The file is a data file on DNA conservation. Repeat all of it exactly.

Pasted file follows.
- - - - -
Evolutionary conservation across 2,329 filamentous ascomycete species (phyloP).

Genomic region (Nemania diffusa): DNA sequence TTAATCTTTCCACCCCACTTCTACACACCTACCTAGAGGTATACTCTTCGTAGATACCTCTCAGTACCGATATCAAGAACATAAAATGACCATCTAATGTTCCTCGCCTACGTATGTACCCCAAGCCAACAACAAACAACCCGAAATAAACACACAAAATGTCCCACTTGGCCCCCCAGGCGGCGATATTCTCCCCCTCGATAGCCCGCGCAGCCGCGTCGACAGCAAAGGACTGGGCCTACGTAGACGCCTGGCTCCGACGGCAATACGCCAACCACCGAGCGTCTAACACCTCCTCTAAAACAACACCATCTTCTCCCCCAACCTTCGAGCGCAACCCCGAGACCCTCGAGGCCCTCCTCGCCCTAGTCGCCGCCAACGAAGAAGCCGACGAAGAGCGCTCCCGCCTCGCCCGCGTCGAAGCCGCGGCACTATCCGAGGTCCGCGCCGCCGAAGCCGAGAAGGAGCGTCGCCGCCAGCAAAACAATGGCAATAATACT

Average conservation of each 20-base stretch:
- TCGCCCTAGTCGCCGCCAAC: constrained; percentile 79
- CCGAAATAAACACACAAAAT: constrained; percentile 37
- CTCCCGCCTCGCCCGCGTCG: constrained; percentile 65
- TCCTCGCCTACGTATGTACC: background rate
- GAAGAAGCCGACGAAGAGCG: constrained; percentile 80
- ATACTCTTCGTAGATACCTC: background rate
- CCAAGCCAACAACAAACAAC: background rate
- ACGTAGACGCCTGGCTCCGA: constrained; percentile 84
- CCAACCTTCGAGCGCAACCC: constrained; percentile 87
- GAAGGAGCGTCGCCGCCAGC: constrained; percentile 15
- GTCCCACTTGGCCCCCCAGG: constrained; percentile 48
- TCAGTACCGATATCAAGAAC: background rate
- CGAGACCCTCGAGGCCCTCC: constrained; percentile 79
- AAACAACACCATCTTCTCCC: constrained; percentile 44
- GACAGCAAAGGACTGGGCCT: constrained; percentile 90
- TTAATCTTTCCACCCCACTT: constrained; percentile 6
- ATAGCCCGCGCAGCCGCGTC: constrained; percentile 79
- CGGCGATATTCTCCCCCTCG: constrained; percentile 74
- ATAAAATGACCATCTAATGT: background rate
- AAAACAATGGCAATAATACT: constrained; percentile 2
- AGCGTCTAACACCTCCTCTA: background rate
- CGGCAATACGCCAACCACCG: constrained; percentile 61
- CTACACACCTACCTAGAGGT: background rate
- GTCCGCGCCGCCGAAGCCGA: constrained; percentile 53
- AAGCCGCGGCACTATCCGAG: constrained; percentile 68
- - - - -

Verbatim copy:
Evolutionary conservation across 2,329 filamentous ascomycete species (phyloP).

Genomic region (Nemania diffusa): DNA sequence TTAATCTTTCCACCCCACTTCTACACACCTACCTAGAGGTATACTCTTCGTAGATACCTCTCAGTACCGATATCAAGAACATAAAATGACCATCTAATGTTCCTCGCCTACGTATGTACCCCAAGCCAACAACAAACAACCCGAAATAAACACACAAAATGTCCCACTTGGCCCCCCAGGCGGCGATATTCTCCCCCTCGATAGCCCGCGCAGCCGCGTCGACAGCAAAGGACTGGGCCTACGTAGACGCCTGGCTCCGACGGCAATACGCCAACCACCGAGCGTCTAACACCTCCTCTAAAACAACACCATCTTCTCCCCCAACCTTCGAGCGCAACCCCGAGACCCTCGAGGCCCTCCTCGCCCTAGTCGCCGCCAACGAAGAAGCCGACGAAGAGCGCTCCCGCCTCGCCCGCGTCGAAGCCGCGGCACTATCCGAGGTCCGCGCCGCCGAAGCCGAGAAGGAGCGTCGCCGCCAGCAAAACAATGGCAATAATACT

Average conservation of each 20-base stretch:
- TCGCCCTAGTCGCCGCCAAC: constrained; percentile 79
- CCGAAATAAACACACAAAAT: constrained; percentile 37
- CTCCCGCCTCGCCCGCGTCG: constrained; percentile 65
- TCCTCGCCTACGTATGTACC: background rate
- GAAGAAGCCGACGAAGAGCG: constrained; percentile 80
- ATACTCTTCGTAGATACCTC: background rate
- CCAAGCCAACAACAAACAAC: background rate
- ACGTAGACGCCTGGCTCCGA: constrained; percentile 84
- CCAACCTTCGAGCGCAACCC: constrained; percentile 87
- GAAGGAGCGTCGCCGCCAGC: constrained; percentile 15
- GTCCCACTTGGCCCCCCAGG: constrained; percentile 48
- TCAGTACCGATATCAAGAAC: background rate
- CGAGACCCTCGAGGCCCTCC: constrained; percentile 79
- AAACAACACCATCTTCTCCC: constrained; percentile 44
- GACAGCAAAGGACTGGGCCT: constrained; percentile 90
- TTAATCTTTCCACCCCACTT: constrained; percentile 6
- ATAGCCCGCGCAGCCGCGTC: constrained; percentile 79
- CGGCGATATTCTCCCCCTCG: constrained; percentile 74
- ATAAAATGACCATCTAATGT: background rate
- AAAACAATGGCAATAATACT: constrained; percentile 2
- AGCGTCTAACACCTCCTCTA: background rate
- CGGCAATACGCCAACCACCG: constrained; percentile 61
- CTACACACCTACCTAGAGGT: background rate
- GTCCGCGCCGCCGAAGCCGA: constrained; percentile 53
- AAGCCGCGGCACTATCCGAG: constrained; percentile 68